Press release |

After Indian court ruling, MSF hands over petition with 420,000 signatures to Novartis

Basel, 8 August 2007 — The international medical humanitarian organisation Médecins Sans Frontières (MSF) delivered a petition with over 420,000 names to Novartis corporate headquarters in Basel today.  Novartis lost a legal challenge against India’s patent law on Monday.

“Monday’s court decision in India is critical for us as doctors, who now feel confident that we will be able to continue to rely on India as a source of affordable medicines for our patients,” said Dr. Christophe Fournier, International President of MSF.  “We are pleased to hear that Novartis does not intend to appeal this decision.  And we call on the company to refrain from pushing for a challenge of the Indian Patents Act at the World Trade Organization or otherwise.”

Novartis challenged a provision in India’s Patents Act that makes it more difficult for companies to receive patents on changes to existing drugs or combinations of drugs, claiming that this was not compliant with WTO rules and with the Indian constitution. The court rejected all of Novartis’s claims.  If the company had won, drug patents would have likely been granted far more widely in India, restricting generic competition.

“We would like to express sincere gratitude to everyone who contributed to the global mobilization against Novartis’s legal challenge in India,” said Dr. Fournier.  “Hundreds of thousands of people on six continents made this happen and were a part of helping maintain India’s role as pharmacy of the developing world.”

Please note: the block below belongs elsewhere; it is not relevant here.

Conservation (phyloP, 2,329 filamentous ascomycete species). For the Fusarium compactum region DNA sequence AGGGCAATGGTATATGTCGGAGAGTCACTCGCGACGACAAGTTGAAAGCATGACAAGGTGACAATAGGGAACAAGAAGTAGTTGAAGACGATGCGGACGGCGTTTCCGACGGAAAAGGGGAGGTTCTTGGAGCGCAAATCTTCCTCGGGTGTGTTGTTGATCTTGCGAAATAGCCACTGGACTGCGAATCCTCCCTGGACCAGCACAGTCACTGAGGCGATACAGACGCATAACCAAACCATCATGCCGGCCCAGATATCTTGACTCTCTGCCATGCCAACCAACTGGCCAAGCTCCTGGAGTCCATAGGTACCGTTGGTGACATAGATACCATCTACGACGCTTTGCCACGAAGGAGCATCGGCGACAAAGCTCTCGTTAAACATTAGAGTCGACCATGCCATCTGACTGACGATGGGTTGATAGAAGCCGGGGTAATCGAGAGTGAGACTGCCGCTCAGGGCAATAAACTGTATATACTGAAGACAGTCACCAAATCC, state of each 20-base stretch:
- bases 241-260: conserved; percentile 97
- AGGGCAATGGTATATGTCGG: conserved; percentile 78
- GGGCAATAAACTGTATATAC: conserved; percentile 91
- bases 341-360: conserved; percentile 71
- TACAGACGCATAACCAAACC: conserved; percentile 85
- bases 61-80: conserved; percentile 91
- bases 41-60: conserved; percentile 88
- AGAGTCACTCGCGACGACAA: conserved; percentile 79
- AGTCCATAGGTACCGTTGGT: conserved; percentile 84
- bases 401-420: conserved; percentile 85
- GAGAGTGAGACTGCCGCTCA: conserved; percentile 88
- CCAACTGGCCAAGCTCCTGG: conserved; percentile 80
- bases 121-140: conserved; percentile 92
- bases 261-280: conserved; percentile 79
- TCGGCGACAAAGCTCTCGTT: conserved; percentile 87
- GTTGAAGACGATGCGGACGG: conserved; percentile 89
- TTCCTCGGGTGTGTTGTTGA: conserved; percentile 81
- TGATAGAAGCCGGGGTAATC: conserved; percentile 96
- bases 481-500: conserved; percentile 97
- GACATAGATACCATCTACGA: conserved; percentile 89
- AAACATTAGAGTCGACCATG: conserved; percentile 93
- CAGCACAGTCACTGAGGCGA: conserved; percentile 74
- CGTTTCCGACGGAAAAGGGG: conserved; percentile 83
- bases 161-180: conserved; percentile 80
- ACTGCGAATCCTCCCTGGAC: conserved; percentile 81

Developing countries and international agencies like UNICEF and the Clinton Foundation rely heavily on importing affordable drugs from India, and 84% of the AIDS drugs MSF prescribes to its patients worldwide come from Indian generic companies.

“Novartis has expressed concern that this ruling will have a negative impact on innovation,” said Pere-Joan Pons, Campaigner with MSF in Switzerland.  “But the reality is that stronger patent regimes have not lead to the development of drugs and medical tools desperately needed by people in poor countries.”

A World Health Organization report released in April 2006 found that increased intellectual property protection in developing countries had not led to higher levels of research and development (R&D) for diseases that primarily affect the developing world.  It is crucial that there is support for international discussions on new ways to foster R&D that responds to health needs and at the same time ensures that medical innovations are affordable.  “

We hope that the ruling upholding India’s patent law sets a precedent, and that other countries decide to enact rules that increase both access to needed medicines and the development of new treatments so desperately needed in the developing world,” said Pons.